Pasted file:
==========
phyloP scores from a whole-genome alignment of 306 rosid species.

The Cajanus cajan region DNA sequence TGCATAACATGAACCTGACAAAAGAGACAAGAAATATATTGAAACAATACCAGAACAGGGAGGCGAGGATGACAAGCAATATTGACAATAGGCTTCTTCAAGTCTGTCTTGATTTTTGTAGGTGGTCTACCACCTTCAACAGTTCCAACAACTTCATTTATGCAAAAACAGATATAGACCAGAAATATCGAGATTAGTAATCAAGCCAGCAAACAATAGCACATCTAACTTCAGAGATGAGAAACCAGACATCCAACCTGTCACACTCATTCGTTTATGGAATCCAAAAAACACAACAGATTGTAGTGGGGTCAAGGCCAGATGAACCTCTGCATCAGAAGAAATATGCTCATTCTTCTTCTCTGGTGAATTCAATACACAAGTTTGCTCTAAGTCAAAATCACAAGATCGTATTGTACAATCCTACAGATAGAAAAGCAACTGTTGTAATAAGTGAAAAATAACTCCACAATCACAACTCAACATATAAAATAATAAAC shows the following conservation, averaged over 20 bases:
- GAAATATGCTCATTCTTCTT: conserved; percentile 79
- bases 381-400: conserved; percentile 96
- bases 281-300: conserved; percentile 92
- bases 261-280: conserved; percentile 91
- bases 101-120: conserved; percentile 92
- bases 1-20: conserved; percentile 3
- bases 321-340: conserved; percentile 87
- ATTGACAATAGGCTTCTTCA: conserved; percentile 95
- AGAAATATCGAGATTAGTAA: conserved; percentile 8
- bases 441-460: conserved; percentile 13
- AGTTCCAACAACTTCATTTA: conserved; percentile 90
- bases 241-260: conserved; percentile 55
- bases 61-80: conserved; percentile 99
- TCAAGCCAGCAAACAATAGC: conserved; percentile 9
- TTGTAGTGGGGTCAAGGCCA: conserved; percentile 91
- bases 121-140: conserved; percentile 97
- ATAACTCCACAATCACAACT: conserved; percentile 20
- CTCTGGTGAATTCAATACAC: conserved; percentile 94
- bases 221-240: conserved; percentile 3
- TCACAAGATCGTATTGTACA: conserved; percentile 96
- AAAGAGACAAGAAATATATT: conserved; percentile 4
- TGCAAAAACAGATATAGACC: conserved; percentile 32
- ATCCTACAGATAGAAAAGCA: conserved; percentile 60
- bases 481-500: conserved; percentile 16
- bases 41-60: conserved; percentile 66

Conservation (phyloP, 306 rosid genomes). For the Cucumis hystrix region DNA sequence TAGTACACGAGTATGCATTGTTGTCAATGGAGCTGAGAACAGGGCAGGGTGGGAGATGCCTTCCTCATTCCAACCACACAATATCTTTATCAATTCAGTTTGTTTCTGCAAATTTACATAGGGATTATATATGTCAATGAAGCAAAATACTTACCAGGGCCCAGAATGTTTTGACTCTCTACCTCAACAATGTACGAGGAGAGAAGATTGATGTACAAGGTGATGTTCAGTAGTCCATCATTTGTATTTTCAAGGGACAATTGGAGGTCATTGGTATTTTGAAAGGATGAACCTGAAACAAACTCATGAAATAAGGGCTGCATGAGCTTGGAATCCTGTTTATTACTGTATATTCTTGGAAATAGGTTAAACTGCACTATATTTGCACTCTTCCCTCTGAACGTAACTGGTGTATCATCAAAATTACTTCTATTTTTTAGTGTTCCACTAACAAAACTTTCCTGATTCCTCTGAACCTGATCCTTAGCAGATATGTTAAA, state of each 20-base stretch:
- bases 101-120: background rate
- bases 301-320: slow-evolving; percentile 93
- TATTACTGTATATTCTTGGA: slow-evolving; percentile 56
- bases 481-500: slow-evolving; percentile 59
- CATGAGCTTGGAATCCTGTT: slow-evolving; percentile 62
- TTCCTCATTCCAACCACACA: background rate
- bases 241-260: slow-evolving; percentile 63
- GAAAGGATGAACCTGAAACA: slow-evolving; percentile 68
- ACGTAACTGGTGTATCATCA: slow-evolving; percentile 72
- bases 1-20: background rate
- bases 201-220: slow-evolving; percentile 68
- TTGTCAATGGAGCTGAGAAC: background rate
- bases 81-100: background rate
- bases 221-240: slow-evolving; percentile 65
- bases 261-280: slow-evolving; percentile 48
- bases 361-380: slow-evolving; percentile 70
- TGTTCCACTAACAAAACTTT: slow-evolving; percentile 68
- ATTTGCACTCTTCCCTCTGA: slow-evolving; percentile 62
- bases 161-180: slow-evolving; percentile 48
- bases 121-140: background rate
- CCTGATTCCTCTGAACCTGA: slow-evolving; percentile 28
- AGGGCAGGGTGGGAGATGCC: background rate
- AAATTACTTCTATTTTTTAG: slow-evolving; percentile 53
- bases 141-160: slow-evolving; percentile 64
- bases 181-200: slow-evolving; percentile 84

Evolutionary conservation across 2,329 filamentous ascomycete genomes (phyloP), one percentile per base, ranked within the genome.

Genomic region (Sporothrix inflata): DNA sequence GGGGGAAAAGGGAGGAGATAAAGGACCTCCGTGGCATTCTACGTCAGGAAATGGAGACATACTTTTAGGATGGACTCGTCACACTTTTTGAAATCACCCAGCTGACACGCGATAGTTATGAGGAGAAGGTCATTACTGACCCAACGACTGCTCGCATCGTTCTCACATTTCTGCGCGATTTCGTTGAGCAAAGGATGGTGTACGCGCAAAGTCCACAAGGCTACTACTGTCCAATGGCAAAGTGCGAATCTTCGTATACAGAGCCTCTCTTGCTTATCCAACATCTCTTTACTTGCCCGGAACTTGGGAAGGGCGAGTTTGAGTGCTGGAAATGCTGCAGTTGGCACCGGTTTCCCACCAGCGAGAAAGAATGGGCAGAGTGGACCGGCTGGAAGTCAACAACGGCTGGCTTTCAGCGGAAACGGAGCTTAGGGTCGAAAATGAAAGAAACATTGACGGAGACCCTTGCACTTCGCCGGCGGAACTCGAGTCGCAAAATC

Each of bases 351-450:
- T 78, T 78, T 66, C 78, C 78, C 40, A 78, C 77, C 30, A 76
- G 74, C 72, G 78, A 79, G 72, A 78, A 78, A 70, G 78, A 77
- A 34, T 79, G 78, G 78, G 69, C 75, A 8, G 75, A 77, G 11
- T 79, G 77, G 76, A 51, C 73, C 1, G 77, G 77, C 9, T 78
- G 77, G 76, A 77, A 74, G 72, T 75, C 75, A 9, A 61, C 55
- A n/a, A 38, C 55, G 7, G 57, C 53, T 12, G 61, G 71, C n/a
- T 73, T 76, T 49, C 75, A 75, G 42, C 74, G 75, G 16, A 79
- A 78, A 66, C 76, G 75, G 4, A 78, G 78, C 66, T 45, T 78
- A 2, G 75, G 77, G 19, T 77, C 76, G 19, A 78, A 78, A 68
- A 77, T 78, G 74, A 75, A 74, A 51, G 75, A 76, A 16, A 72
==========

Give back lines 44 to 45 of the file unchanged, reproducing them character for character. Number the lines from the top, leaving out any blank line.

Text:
- bases 361-380: slow-evolving; percentile 70
- TGTTCCACTAACAAAACTTT: slow-evolving; percentile 68